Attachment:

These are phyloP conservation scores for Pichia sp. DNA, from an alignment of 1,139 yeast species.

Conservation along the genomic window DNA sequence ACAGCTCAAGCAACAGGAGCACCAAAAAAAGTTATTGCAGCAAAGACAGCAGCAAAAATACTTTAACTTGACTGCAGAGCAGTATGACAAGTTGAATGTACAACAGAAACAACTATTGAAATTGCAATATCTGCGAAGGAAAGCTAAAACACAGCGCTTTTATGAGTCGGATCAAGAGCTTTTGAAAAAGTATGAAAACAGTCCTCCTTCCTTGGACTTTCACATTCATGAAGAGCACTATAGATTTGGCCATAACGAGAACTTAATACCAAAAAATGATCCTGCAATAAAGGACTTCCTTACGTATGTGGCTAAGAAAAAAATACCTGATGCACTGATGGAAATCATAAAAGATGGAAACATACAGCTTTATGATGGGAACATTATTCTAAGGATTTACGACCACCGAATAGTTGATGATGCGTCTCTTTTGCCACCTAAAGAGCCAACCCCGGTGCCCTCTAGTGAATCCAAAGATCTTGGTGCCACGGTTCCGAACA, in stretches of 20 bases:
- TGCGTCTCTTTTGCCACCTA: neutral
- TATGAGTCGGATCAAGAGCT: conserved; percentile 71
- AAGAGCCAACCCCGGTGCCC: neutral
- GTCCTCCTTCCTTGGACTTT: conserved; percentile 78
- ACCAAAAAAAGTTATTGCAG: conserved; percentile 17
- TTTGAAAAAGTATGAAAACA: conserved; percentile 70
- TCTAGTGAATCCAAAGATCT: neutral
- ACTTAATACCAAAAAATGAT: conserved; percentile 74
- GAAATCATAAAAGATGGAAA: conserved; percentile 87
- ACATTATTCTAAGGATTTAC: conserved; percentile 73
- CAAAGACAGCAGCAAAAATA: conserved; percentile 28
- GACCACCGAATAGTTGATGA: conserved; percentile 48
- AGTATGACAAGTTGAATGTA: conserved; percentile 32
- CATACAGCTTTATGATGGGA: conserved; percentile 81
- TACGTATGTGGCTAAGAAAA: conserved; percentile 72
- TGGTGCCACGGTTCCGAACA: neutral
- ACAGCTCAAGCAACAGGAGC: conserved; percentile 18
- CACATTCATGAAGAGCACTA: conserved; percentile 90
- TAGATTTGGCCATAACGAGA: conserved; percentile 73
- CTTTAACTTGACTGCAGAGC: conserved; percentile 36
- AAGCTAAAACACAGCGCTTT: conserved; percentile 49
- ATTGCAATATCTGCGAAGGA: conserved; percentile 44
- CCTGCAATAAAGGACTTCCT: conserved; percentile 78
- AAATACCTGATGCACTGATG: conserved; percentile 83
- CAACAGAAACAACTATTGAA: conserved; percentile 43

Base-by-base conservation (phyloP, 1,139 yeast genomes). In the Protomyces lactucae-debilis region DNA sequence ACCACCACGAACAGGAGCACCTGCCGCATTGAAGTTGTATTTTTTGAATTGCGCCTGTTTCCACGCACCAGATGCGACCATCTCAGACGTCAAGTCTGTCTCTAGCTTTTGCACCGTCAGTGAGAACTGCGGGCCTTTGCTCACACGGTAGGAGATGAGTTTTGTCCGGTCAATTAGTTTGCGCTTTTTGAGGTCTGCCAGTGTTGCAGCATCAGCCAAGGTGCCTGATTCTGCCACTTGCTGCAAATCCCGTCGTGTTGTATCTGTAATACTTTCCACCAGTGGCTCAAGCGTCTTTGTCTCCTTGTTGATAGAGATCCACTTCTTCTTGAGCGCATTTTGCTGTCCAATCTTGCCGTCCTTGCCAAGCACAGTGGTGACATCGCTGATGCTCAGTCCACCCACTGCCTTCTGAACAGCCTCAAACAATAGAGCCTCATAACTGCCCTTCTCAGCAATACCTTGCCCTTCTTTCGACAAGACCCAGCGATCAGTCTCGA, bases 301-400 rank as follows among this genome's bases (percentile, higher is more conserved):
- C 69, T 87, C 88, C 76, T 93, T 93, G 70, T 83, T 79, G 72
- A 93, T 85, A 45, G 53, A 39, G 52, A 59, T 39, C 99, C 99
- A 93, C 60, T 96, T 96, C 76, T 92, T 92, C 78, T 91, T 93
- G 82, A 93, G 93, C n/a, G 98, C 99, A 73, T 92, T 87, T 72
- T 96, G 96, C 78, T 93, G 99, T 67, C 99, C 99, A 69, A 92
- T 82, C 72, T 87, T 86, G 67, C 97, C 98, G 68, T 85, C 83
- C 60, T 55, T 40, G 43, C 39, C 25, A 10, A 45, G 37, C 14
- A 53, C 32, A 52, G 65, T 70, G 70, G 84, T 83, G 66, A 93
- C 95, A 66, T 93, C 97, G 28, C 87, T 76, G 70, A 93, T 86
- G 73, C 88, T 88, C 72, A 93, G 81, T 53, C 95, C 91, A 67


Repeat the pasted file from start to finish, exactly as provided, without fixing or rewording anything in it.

These are phyloP conservation scores for Pichia sp. DNA, from an alignment of 1,139 yeast species.

Conservation along the genomic window DNA sequence ACAGCTCAAGCAACAGGAGCACCAAAAAAAGTTATTGCAGCAAAGACAGCAGCAAAAATACTTTAACTTGACTGCAGAGCAGTATGACAAGTTGAATGTACAACAGAAACAACTATTGAAATTGCAATATCTGCGAAGGAAAGCTAAAACACAGCGCTTTTATGAGTCGGATCAAGAGCTTTTGAAAAAGTATGAAAACAGTCCTCCTTCCTTGGACTTTCACATTCATGAAGAGCACTATAGATTTGGCCATAACGAGAACTTAATACCAAAAAATGATCCTGCAATAAAGGACTTCCTTACGTATGTGGCTAAGAAAAAAATACCTGATGCACTGATGGAAATCATAAAAGATGGAAACATACAGCTTTATGATGGGAACATTATTCTAAGGATTTACGACCACCGAATAGTTGATGATGCGTCTCTTTTGCCACCTAAAGAGCCAACCCCGGTGCCCTCTAGTGAATCCAAAGATCTTGGTGCCACGGTTCCGAACA, in stretches of 20 bases:
- TGCGTCTCTTTTGCCACCTA: neutral
- TATGAGTCGGATCAAGAGCT: conserved; percentile 71
- AAGAGCCAACCCCGGTGCCC: neutral
- GTCCTCCTTCCTTGGACTTT: conserved; percentile 78
- ACCAAAAAAAGTTATTGCAG: conserved; percentile 17
- TTTGAAAAAGTATGAAAACA: conserved; percentile 70
- TCTAGTGAATCCAAAGATCT: neutral
- ACTTAATACCAAAAAATGAT: conserved; percentile 74
- GAAATCATAAAAGATGGAAA: conserved; percentile 87
- ACATTATTCTAAGGATTTAC: conserved; percentile 73
- CAAAGACAGCAGCAAAAATA: conserved; percentile 28
- GACCACCGAATAGTTGATGA: conserved; percentile 48
- AGTATGACAAGTTGAATGTA: conserved; percentile 32
- CATACAGCTTTATGATGGGA: conserved; percentile 81
- TACGTATGTGGCTAAGAAAA: conserved; percentile 72
- TGGTGCCACGGTTCCGAACA: neutral
- ACAGCTCAAGCAACAGGAGC: conserved; percentile 18
- CACATTCATGAAGAGCACTA: conserved; percentile 90
- TAGATTTGGCCATAACGAGA: conserved; percentile 73
- CTTTAACTTGACTGCAGAGC: conserved; percentile 36
- AAGCTAAAACACAGCGCTTT: conserved; percentile 49
- ATTGCAATATCTGCGAAGGA: conserved; percentile 44
- CCTGCAATAAAGGACTTCCT: conserved; percentile 78
- AAATACCTGATGCACTGATG: conserved; percentile 83
- CAACAGAAACAACTATTGAA: conserved; percentile 43

Base-by-base conservation (phyloP, 1,139 yeast genomes). In the Protomyces lactucae-debilis region DNA sequence ACCACCACGAACAGGAGCACCTGCCGCATTGAAGTTGTATTTTTTGAATTGCGCCTGTTTCCACGCACCAGATGCGACCATCTCAGACGTCAAGTCTGTCTCTAGCTTTTGCACCGTCAGTGAGAACTGCGGGCCTTTGCTCACACGGTAGGAGATGAGTTTTGTCCGGTCAATTAGTTTGCGCTTTTTGAGGTCTGCCAGTGTTGCAGCATCAGCCAAGGTGCCTGATTCTGCCACTTGCTGCAAATCCCGTCGTGTTGTATCTGTAATACTTTCCACCAGTGGCTCAAGCGTCTTTGTCTCCTTGTTGATAGAGATCCACTTCTTCTTGAGCGCATTTTGCTGTCCAATCTTGCCGTCCTTGCCAAGCACAGTGGTGACATCGCTGATGCTCAGTCCACCCACTGCCTTCTGAACAGCCTCAAACAATAGAGCCTCATAACTGCCCTTCTCAGCAATACCTTGCCCTTCTTTCGACAAGACCCAGCGATCAGTCTCGA, bases 301-400 rank as follows among this genome's bases (percentile, higher is more conserved):
- C 69, T 87, C 88, C 76, T 93, T 93, G 70, T 83, T 79, G 72
- A 93, T 85, A 45, G 53, A 39, G 52, A 59, T 39, C 99, C 99
- A 93, C 60, T 96, T 96, C 76, T 92, T 92, C 78, T 91, T 93
- G 82, A 93, G 93, C n/a, G 98, C 99, A 73, T 92, T 87, T 72
- T 96, G 96, C 78, T 93, G 99, T 67, C 99, C 99, A 69, A 92
- T 82, C 72, T 87, T 86, G 67, C 97, C 98, G 68, T 85, C 83
- C 60, T 55, T 40, G 43, C 39, C 25, A 10, A 45, G 37, C 14
- A 53, C 32, A 52, G 65, T 70, G 70, G 84, T 83, G 66, A 93
- C 95, A 66, T 93, C 97, G 28, C 87, T 76, G 70, A 93, T 86
- G 73, C 88, T 88, C 72, A 93, G 81, T 53, C 95, C 91, A 67